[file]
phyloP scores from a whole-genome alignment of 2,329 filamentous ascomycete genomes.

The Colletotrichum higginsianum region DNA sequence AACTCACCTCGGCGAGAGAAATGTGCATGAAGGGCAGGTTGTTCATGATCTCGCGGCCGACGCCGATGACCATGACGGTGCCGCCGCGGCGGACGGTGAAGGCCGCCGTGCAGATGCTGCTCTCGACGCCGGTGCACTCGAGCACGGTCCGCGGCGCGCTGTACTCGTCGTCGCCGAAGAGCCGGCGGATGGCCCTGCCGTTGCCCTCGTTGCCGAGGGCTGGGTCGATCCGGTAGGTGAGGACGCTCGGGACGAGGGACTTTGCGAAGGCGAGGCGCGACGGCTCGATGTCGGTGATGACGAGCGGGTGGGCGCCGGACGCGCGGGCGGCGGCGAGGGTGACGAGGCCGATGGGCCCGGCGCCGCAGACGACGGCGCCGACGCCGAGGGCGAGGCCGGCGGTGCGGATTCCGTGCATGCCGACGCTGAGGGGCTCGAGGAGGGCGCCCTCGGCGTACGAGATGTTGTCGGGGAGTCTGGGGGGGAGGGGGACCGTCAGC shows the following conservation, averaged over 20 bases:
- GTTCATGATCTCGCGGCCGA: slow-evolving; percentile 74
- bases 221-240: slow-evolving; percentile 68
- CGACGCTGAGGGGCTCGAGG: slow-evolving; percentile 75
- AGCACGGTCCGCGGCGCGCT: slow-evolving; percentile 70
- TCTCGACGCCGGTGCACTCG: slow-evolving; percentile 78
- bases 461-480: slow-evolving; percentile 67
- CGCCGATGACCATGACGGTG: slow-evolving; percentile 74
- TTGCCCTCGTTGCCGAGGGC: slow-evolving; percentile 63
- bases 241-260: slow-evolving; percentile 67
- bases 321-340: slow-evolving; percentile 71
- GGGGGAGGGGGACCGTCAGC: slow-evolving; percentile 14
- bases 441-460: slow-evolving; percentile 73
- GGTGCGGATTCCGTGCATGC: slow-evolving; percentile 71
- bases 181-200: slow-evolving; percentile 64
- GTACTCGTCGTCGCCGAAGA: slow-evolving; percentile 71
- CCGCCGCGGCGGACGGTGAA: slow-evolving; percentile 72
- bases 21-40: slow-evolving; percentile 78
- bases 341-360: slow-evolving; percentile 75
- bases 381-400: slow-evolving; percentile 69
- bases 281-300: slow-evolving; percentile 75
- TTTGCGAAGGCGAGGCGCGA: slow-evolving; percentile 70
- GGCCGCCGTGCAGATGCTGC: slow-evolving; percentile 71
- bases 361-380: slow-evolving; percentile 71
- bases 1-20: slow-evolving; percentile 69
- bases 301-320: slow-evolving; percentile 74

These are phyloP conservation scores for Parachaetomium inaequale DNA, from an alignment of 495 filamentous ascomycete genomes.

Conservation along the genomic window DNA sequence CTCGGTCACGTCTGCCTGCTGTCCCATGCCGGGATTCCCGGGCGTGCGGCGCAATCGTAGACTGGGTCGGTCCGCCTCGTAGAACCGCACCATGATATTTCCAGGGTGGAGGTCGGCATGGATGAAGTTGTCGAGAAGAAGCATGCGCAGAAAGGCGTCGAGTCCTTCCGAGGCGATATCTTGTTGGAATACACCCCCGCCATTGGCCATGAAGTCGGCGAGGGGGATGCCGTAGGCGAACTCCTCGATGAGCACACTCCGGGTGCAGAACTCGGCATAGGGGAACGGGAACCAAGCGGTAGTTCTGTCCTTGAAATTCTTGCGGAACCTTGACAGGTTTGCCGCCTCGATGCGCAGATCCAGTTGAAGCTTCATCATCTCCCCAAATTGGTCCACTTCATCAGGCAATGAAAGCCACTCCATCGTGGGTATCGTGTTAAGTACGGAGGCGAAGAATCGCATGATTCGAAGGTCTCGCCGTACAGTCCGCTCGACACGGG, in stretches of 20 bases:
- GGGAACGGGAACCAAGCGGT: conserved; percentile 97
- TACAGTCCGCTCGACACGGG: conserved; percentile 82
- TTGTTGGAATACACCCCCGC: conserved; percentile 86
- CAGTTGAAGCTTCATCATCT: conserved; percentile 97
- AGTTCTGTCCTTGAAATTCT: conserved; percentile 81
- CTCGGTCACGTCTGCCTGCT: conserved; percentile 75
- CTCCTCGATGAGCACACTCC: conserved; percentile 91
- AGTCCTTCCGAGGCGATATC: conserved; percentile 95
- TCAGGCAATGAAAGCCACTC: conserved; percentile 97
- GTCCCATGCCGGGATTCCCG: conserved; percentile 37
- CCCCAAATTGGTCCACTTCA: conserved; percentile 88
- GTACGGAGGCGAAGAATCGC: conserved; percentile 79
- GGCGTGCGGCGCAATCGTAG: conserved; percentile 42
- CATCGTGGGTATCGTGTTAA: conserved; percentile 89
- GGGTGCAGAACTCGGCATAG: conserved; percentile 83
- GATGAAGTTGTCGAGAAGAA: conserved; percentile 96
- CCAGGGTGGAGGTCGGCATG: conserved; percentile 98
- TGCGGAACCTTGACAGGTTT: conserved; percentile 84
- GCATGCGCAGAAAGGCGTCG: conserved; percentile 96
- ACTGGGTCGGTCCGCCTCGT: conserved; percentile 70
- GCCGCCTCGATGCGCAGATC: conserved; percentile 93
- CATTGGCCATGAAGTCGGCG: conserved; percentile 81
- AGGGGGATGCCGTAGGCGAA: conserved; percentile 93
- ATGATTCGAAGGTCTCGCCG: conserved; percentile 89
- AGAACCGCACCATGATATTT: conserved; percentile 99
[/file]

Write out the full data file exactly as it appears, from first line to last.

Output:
phyloP scores from a whole-genome alignment of 2,329 filamentous ascomycete genomes.

The Colletotrichum higginsianum region DNA sequence AACTCACCTCGGCGAGAGAAATGTGCATGAAGGGCAGGTTGTTCATGATCTCGCGGCCGACGCCGATGACCATGACGGTGCCGCCGCGGCGGACGGTGAAGGCCGCCGTGCAGATGCTGCTCTCGACGCCGGTGCACTCGAGCACGGTCCGCGGCGCGCTGTACTCGTCGTCGCCGAAGAGCCGGCGGATGGCCCTGCCGTTGCCCTCGTTGCCGAGGGCTGGGTCGATCCGGTAGGTGAGGACGCTCGGGACGAGGGACTTTGCGAAGGCGAGGCGCGACGGCTCGATGTCGGTGATGACGAGCGGGTGGGCGCCGGACGCGCGGGCGGCGGCGAGGGTGACGAGGCCGATGGGCCCGGCGCCGCAGACGACGGCGCCGACGCCGAGGGCGAGGCCGGCGGTGCGGATTCCGTGCATGCCGACGCTGAGGGGCTCGAGGAGGGCGCCCTCGGCGTACGAGATGTTGTCGGGGAGTCTGGGGGGGAGGGGGACCGTCAGC shows the following conservation, averaged over 20 bases:
- GTTCATGATCTCGCGGCCGA: slow-evolving; percentile 74
- bases 221-240: slow-evolving; percentile 68
- CGACGCTGAGGGGCTCGAGG: slow-evolving; percentile 75
- AGCACGGTCCGCGGCGCGCT: slow-evolving; percentile 70
- TCTCGACGCCGGTGCACTCG: slow-evolving; percentile 78
- bases 461-480: slow-evolving; percentile 67
- CGCCGATGACCATGACGGTG: slow-evolving; percentile 74
- TTGCCCTCGTTGCCGAGGGC: slow-evolving; percentile 63
- bases 241-260: slow-evolving; percentile 67
- bases 321-340: slow-evolving; percentile 71
- GGGGGAGGGGGACCGTCAGC: slow-evolving; percentile 14
- bases 441-460: slow-evolving; percentile 73
- GGTGCGGATTCCGTGCATGC: slow-evolving; percentile 71
- bases 181-200: slow-evolving; percentile 64
- GTACTCGTCGTCGCCGAAGA: slow-evolving; percentile 71
- CCGCCGCGGCGGACGGTGAA: slow-evolving; percentile 72
- bases 21-40: slow-evolving; percentile 78
- bases 341-360: slow-evolving; percentile 75
- bases 381-400: slow-evolving; percentile 69
- bases 281-300: slow-evolving; percentile 75
- TTTGCGAAGGCGAGGCGCGA: slow-evolving; percentile 70
- GGCCGCCGTGCAGATGCTGC: slow-evolving; percentile 71
- bases 361-380: slow-evolving; percentile 71
- bases 1-20: slow-evolving; percentile 69
- bases 301-320: slow-evolving; percentile 74

These are phyloP conservation scores for Parachaetomium inaequale DNA, from an alignment of 495 filamentous ascomycete genomes.

Conservation along the genomic window DNA sequence CTCGGTCACGTCTGCCTGCTGTCCCATGCCGGGATTCCCGGGCGTGCGGCGCAATCGTAGACTGGGTCGGTCCGCCTCGTAGAACCGCACCATGATATTTCCAGGGTGGAGGTCGGCATGGATGAAGTTGTCGAGAAGAAGCATGCGCAGAAAGGCGTCGAGTCCTTCCGAGGCGATATCTTGTTGGAATACACCCCCGCCATTGGCCATGAAGTCGGCGAGGGGGATGCCGTAGGCGAACTCCTCGATGAGCACACTCCGGGTGCAGAACTCGGCATAGGGGAACGGGAACCAAGCGGTAGTTCTGTCCTTGAAATTCTTGCGGAACCTTGACAGGTTTGCCGCCTCGATGCGCAGATCCAGTTGAAGCTTCATCATCTCCCCAAATTGGTCCACTTCATCAGGCAATGAAAGCCACTCCATCGTGGGTATCGTGTTAAGTACGGAGGCGAAGAATCGCATGATTCGAAGGTCTCGCCGTACAGTCCGCTCGACACGGG, in stretches of 20 bases:
- GGGAACGGGAACCAAGCGGT: conserved; percentile 97
- TACAGTCCGCTCGACACGGG: conserved; percentile 82
- TTGTTGGAATACACCCCCGC: conserved; percentile 86
- CAGTTGAAGCTTCATCATCT: conserved; percentile 97
- AGTTCTGTCCTTGAAATTCT: conserved; percentile 81
- CTCGGTCACGTCTGCCTGCT: conserved; percentile 75
- CTCCTCGATGAGCACACTCC: conserved; percentile 91
- AGTCCTTCCGAGGCGATATC: conserved; percentile 95
- TCAGGCAATGAAAGCCACTC: conserved; percentile 97
- GTCCCATGCCGGGATTCCCG: conserved; percentile 37
- CCCCAAATTGGTCCACTTCA: conserved; percentile 88
- GTACGGAGGCGAAGAATCGC: conserved; percentile 79
- GGCGTGCGGCGCAATCGTAG: conserved; percentile 42
- CATCGTGGGTATCGTGTTAA: conserved; percentile 89
- GGGTGCAGAACTCGGCATAG: conserved; percentile 83
- GATGAAGTTGTCGAGAAGAA: conserved; percentile 96
- CCAGGGTGGAGGTCGGCATG: conserved; percentile 98
- TGCGGAACCTTGACAGGTTT: conserved; percentile 84
- GCATGCGCAGAAAGGCGTCG: conserved; percentile 96
- ACTGGGTCGGTCCGCCTCGT: conserved; percentile 70
- GCCGCCTCGATGCGCAGATC: conserved; percentile 93
- CATTGGCCATGAAGTCGGCG: conserved; percentile 81
- AGGGGGATGCCGTAGGCGAA: conserved; percentile 93
- ATGATTCGAAGGTCTCGCCG: conserved; percentile 89
- AGAACCGCACCATGATATTT: conserved; percentile 99